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China's awkward 'banana' slip

By Eric Liu
updated 12:43 PM EST, Wed March 5, 2014
STORY HIGHLIGHTS
  • A Chinese state media outlet referred to U.S. ambassador as a "banana"
  • Eric Liu says use of an ethnic slur reflects anger at his performance
  • He says China has a different concept of ethnicity than America
  • Liu: America's openness to immigrants is a big advantage over China

Editor's note: Eric Liu is the founder of Citizen University and the author of several books, including "The Gardens of Democracy" and "The Accidental Asian." He served as a White House speechwriter and policy adviser for President Bill Clinton. Follow him on Twitter @ericpliu

(CNN) -- Have you heard about China's banana slip?

A few days ago in Beijing, as Gary Locke wrapped up his tenure as United States ambassador to China, he was lambasted in a Chinese state media editorial. The piece called Locke a "guide dog." It said he had stirred an "evil wind." Worst of all, it called him a "banana."

As in yellow on the outside and white on the inside. It's a slur, akin to "Oreo" for African-Americans or "coconut" for Hispanics, used by people of a given ethnic group to judge another member of that group for being insufficiently, well, ethnic. The point of saying a person of color is "white inside" is to accuse him of being a race traitor, ashamed or in denial of his true heritage.

Eric Liu
Eric Liu

In this case, the idea was that Locke, though of Chinese descent, wasn't Chinese enough. Why? He couldn't speak the language. Oh, and he apparently didn't do the bidding of China's leaders, choosing instead to go to Tibet, work with dissident human rights activists, point out smog levels in Beijing and generally represent the interests and values of the United States.

That's what the editorialist meant when he called Locke a banana. Many Chinese citizens disavowed the slur, calling it an embarrassment. But what it revealed was that despite modernization and burgeoning wealth -- or perhaps because of them -- China still has a fragile identity. (And America still has some advantages.)

Let's start with the fact that the editorial was published in an organ of state media. It got attention because in a country where the government controls the press, editorials are assumed to express the views of top national leaders. They may not, in fact. It's quite possible this particular opinion writer was just an individual. But in the absence of a free press, who can really tell?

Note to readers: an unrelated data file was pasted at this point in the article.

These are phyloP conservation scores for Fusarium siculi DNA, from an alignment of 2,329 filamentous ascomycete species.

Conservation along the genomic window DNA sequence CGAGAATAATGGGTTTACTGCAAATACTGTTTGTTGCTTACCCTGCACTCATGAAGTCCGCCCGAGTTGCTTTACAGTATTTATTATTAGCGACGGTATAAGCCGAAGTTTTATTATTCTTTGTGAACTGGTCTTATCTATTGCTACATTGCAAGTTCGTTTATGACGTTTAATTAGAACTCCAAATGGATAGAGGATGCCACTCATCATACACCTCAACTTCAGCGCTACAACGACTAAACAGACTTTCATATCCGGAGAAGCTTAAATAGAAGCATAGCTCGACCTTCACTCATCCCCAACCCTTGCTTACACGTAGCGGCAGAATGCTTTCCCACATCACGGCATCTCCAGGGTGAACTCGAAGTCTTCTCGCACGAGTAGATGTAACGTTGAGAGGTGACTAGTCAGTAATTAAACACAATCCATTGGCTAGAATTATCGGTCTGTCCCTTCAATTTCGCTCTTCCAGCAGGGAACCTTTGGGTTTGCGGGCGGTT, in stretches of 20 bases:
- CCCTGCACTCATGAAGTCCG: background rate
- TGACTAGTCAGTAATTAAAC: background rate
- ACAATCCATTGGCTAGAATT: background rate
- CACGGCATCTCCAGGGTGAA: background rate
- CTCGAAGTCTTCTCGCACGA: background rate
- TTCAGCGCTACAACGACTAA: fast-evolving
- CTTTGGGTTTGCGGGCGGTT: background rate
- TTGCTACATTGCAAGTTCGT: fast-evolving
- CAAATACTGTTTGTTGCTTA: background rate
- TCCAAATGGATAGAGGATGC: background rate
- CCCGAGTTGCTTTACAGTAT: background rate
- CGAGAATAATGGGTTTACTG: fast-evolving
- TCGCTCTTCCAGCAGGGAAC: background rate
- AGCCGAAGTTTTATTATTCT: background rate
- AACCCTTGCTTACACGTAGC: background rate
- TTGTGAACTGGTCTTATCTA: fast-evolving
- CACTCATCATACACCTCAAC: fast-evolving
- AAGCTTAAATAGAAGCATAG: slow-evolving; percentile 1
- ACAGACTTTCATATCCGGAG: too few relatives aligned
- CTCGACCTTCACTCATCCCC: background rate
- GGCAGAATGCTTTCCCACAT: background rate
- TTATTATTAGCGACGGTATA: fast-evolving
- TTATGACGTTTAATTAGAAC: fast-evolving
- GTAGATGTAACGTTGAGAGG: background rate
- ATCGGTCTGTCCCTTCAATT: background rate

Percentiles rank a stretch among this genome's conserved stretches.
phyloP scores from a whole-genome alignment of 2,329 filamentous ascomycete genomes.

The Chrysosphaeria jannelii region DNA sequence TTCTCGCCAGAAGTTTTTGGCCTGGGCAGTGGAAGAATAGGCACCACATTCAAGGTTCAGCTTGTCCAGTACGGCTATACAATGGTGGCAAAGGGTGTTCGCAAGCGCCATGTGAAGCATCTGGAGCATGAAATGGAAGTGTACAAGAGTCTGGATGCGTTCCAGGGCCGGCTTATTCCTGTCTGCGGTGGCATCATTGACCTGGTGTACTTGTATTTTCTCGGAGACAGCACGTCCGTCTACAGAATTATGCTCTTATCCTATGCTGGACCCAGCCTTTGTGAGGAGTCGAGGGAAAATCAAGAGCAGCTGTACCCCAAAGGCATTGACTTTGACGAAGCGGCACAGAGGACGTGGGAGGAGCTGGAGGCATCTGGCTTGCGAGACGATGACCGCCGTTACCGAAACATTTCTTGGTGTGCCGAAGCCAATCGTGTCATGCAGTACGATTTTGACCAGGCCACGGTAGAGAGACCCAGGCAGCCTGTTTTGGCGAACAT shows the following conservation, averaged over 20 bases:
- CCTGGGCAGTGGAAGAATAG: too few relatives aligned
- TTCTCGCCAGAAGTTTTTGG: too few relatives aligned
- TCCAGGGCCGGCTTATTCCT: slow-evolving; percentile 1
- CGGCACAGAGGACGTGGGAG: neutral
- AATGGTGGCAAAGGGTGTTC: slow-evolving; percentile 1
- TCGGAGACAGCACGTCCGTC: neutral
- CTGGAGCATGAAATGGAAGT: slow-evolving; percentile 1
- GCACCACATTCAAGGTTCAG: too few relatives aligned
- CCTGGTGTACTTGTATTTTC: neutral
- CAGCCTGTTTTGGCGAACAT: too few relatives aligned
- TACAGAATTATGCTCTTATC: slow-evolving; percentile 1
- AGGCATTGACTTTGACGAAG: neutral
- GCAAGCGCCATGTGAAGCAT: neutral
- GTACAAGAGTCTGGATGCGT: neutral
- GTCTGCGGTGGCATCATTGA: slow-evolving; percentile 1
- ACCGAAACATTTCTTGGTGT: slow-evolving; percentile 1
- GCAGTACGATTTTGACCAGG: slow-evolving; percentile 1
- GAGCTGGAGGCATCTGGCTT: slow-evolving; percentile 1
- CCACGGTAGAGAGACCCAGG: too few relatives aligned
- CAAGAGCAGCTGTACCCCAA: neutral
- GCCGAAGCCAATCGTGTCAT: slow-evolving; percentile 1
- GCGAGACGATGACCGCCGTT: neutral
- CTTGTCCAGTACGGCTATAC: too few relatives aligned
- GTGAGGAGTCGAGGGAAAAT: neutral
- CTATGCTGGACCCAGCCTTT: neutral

This is the price of propaganda: No one believes what you say, but they believe you meant to say it.

A second notable aspect of the banana rant was that it completely conflated ethnicity and nationality, and in a particularly Chinese way. The Han Chinese are the overwhelmingly dominant ethnic group of China, and their ethnocentrism frames Chinese political culture. (Just ask Tibetans.) It also fuels the nationalism behind China's territorial disputes with Japan and other Asian nations.

So the premise of the banana comment was that someone of Chinese ethnicity, wherever he may live, should be considered Chinese to the core and therefore in the end loyal to the Chinese nation.

Of course, that's a notion white Americans have often used to justify mistreatment of "indelibly alien" Chinese immigrants, whether during the era of Chinese exclusion in the late 19th century or the persecution of Wen Ho Lee at the turn of this one.

But it's as wrong now as then and as wrong here as there. Even if Locke could speak perfect Mandarin, even if he could read the Chinese classics and write calligraphy, this Eagle Scout, child of public housing, prosecutor, state legislator, governor, Cabinet secretary and diplomat was made in America.

Whether Locke is "Chinese enough" is for him and his family to judge, not for any other Chinese American, much less an apparatchik in China. But there can be no doubt that Locke is plenty American, and that's really what stuck in the craw of some commentators in China.

Ultimately, the banana rant reminds us that the United States, for all its manifest failings and its continuing racial tensions, remains exceptional in its capacity to synthesize the peoples of the world into new hybrids. Which is also why the United States, for all its economic troubles and relative geopolitical decline, retains a competitive edge over rising powers like China.

To put it very simply: America makes Chinese Americans, but China does not -- and does not particularly want to -- make American Chinese.

It's in America's operating system to welcome an immigrant who becomes a houseboy and to make it possible for that immigrant's grandson to hold high public office. This is the Locke family arc: truly American.

It's not so much in China's operating system to welcome an immigrant -- whether ethnic Chinese or not, however steeped in Chinese civilization -- and make it possible for her family to be seen as truly Chinese.

When operatives in China call Locke a banana, they assume, wrongly, that to be American is to be white. America is not white anymore. It never really was. China may be four times more populous than America. But America is many times more diverse, intermingled, open and adaptive than China.

I'm proud to be Chinese American: proficient in Chinese culture, fluent in American life. Call me what you will; I like my country's chances.

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The opinions expressed in this commentary are solely those of Eric Liu.

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